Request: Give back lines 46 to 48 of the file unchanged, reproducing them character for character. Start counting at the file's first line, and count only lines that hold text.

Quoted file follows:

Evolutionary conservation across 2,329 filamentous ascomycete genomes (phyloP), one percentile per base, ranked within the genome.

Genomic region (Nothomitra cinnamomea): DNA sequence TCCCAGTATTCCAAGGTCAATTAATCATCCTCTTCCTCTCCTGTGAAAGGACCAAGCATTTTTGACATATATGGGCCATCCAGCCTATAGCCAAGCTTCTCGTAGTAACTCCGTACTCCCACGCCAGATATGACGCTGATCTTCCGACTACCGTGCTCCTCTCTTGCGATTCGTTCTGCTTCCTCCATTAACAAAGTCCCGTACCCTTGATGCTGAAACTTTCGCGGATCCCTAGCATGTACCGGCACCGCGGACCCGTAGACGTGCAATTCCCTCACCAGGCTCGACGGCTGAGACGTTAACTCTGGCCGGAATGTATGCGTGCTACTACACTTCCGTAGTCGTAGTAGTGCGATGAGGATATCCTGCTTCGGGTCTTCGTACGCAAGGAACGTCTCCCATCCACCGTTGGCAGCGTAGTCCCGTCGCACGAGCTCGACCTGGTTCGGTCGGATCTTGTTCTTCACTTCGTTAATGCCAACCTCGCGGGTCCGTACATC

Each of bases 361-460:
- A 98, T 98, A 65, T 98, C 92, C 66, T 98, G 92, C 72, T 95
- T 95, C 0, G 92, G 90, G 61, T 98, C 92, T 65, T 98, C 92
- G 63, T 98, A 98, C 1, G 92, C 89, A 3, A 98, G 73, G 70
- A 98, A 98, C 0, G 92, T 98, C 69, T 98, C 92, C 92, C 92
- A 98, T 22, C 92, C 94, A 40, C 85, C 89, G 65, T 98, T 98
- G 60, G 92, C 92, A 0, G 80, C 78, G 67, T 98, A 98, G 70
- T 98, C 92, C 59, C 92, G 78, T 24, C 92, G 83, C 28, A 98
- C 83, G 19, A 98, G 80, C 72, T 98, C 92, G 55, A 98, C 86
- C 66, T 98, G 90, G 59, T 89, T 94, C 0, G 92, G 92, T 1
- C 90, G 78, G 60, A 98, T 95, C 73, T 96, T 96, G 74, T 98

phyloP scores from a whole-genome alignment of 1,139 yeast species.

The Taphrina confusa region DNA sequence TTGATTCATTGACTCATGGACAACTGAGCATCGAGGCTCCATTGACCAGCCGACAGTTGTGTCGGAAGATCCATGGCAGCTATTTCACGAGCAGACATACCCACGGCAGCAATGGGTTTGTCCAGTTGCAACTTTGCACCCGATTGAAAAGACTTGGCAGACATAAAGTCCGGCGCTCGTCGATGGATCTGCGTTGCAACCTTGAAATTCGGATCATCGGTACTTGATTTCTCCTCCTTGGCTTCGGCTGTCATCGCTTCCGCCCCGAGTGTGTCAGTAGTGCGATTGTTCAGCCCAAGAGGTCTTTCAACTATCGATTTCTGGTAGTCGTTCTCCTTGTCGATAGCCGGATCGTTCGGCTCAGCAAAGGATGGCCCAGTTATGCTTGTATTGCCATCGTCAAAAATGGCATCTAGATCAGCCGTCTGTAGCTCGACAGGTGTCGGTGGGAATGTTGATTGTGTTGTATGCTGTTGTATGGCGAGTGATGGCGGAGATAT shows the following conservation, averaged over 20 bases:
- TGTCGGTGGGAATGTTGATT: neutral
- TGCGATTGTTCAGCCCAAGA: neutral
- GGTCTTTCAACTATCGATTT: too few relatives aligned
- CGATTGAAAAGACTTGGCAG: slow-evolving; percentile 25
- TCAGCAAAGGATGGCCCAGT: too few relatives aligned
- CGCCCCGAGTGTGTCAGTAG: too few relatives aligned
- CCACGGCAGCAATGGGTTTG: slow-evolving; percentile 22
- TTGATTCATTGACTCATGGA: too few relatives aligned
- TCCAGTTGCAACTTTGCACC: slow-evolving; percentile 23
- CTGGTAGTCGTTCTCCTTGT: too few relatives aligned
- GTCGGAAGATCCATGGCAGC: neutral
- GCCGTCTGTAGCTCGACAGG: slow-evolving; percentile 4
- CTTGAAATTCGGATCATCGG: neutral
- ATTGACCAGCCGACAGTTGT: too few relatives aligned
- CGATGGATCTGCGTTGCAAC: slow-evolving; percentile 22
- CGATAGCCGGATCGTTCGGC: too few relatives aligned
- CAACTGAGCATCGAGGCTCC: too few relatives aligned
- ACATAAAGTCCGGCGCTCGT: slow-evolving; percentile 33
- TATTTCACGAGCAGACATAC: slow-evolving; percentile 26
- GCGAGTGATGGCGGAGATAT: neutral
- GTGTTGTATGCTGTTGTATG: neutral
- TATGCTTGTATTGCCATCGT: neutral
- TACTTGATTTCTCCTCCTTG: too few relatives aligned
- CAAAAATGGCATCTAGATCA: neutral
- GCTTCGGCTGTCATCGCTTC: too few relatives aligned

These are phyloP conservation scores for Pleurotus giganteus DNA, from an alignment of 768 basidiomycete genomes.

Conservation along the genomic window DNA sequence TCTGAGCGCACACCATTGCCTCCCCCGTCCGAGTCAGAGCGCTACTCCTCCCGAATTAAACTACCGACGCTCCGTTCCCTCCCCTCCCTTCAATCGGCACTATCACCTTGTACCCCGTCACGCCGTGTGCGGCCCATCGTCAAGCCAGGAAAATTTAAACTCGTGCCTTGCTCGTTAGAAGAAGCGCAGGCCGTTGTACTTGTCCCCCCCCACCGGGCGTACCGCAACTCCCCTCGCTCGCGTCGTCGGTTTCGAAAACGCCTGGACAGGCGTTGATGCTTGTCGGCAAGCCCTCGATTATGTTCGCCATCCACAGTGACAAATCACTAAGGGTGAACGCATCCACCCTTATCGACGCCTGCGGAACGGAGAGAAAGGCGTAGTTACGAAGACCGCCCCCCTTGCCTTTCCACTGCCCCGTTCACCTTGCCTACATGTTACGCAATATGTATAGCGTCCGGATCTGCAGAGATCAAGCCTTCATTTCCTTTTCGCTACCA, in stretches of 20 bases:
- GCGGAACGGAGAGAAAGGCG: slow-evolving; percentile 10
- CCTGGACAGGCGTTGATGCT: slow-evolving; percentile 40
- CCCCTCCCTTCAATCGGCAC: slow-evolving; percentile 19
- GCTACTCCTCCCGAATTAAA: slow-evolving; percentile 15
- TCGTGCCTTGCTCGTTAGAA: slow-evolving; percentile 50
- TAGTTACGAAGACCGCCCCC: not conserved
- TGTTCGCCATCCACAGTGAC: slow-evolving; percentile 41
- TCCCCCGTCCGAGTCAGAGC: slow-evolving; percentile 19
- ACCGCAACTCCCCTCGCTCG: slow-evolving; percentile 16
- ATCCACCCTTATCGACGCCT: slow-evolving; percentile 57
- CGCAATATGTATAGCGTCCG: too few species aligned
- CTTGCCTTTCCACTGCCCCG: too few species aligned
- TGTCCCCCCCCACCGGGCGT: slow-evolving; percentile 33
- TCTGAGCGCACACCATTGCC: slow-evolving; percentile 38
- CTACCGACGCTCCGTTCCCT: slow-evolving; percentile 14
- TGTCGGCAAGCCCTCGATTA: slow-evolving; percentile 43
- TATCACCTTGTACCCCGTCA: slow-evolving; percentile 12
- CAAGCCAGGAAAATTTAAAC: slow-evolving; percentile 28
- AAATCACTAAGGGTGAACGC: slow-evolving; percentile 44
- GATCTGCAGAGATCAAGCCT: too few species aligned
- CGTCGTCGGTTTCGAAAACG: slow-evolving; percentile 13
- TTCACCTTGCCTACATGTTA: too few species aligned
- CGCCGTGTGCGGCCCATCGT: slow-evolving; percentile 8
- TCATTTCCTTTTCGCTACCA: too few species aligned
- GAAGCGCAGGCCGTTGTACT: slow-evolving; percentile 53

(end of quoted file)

- GCTACTCCTCCCGAATTAAA: slow-evolving; percentile 15
- TCGTGCCTTGCTCGTTAGAA: slow-evolving; percentile 50
- TAGTTACGAAGACCGCCCCC: not conserved